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Delhi temperature hits 50.5C as city records hottest day


Temperatures in Delhi have hit a record high of 50.5C (122.9F), as authorities warned of water shortages in India’s capital.

The India Meteorological Department (IMD), which reported “severe heat-wave conditions”, recorded the temperature in the suburb of Mungeshpur on Wednesday afternoon, breaking the landmark 50C measurement for the first time in the city.

Meanwhile, The India Meteorological Department (IMD) on Wednesday said the station measurement showing a potentially record-breaking temperature of 52.9 C in Delhi’s Mungeshpur may have been due to a fault in the measuring equipment.

“Mungeshpur reported 52.9 degrees Celsius as an outlier compared to other stations,” IMD said in a statement, referring to a station in a Delhi suburb.

The temperature was more than nine degrees higher than expected, the IMD said, and came on the second day of record-breaking heat. On Tuesday a high of 49.9C had been hit in Mungeshpur and Narela, breaking the 2002 record of 49.2C.

The IMD warned of the heat’s impact on health, especially for children, elderly people and those with chronic diseases. The alert warns there is a “very high likelihood of developing heat illness and heat stroke in all ages”, with “extreme care needed for vulnerable people”.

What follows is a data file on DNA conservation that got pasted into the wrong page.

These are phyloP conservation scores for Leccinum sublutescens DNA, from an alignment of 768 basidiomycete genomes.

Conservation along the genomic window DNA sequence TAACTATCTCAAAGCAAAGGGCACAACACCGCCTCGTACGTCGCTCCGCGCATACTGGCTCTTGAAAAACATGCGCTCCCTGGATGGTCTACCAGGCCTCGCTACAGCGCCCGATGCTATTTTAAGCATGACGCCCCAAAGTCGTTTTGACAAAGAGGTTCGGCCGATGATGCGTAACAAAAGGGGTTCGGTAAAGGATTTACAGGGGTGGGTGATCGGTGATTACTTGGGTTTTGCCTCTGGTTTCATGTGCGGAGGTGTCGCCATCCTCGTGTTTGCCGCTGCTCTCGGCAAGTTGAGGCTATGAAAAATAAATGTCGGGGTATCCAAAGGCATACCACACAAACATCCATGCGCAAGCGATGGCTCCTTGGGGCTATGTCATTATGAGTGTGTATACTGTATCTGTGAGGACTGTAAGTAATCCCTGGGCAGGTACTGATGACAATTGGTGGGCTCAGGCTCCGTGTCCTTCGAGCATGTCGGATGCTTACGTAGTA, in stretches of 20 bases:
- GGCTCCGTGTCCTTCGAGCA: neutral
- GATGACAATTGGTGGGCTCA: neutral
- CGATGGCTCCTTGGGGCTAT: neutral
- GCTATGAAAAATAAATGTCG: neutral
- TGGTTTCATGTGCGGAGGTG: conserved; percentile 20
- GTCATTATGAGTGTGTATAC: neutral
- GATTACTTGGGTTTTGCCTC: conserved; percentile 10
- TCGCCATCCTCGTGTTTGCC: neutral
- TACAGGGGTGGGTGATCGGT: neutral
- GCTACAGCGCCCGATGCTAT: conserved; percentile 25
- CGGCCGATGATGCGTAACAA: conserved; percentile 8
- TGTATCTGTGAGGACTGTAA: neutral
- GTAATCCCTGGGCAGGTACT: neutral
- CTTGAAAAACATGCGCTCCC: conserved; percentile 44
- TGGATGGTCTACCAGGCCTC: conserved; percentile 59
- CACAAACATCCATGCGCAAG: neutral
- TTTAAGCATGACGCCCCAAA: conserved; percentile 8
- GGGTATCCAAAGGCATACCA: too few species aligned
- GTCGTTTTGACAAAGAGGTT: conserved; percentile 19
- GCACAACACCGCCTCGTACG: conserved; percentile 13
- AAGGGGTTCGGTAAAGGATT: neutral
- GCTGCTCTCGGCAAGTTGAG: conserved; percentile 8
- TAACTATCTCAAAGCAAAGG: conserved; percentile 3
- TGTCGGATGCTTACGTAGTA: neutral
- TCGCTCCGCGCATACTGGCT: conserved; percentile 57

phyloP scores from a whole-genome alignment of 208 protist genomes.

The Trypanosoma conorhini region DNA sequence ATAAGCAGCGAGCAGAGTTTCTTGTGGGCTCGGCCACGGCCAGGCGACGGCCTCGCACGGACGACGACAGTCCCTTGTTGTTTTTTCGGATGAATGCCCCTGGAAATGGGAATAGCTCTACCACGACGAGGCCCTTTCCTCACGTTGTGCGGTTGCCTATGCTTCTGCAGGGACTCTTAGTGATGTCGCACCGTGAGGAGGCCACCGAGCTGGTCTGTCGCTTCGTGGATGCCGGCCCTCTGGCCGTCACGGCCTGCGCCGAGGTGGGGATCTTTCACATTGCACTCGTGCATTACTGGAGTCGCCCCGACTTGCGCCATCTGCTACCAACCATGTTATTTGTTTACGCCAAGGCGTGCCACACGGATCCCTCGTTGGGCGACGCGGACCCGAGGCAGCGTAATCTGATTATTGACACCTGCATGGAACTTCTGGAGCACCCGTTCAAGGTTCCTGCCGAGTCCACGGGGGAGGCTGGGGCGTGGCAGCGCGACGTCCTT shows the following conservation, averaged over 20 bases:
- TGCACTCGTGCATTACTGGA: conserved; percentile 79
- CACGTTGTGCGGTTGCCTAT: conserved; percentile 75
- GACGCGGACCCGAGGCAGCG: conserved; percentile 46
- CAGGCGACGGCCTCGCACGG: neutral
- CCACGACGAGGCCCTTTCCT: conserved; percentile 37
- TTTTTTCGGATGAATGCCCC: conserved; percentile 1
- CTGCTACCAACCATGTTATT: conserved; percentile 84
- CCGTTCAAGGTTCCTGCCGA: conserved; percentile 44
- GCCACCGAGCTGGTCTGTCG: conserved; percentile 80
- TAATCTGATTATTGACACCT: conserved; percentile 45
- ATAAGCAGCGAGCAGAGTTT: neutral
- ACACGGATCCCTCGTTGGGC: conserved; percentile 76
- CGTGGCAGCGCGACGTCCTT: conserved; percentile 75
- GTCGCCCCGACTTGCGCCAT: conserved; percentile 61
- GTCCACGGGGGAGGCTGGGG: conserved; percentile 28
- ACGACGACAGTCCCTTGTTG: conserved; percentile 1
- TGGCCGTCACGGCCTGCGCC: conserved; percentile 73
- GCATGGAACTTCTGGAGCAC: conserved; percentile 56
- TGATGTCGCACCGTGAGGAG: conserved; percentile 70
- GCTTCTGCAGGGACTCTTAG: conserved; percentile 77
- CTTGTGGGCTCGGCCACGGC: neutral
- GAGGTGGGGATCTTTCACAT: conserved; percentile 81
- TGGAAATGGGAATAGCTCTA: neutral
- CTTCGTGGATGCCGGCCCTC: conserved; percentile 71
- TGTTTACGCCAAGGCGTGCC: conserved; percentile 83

India is no stranger to searing summer temperatures. Years of scientific research have found the climate crisis is causing heatwaves to become longer, more frequent and more intense.

City authorities warned of the risk of water shortages as the capital swelters. The water minister, Atishi Marlena, called for “collective responsibility” in stopping wasteful water use, the Times of India newspaper reported on Wednesday.

Rajasthan’s desert region of Phalodi holds the country’s all-time heat record, hitting 51C in 2016.

Indians who can afford to escape the baking cities have fled to cooler places in the mountains. But even alpine-like Kashmir, known as the “Switzerland of the east”, has witnessed an unprecedented heatwave.

At the same time, West Bengal and the north-eastern state of Mizoram have been struck by gales and lashing rains from Cyclone Remal, which hit India and Bangladesh on Sunday, killing more than 38 people.

The Bangladesh Meteorological Department said the cyclone was “one of longest in the country’s history” and blamed climate change for the shift.

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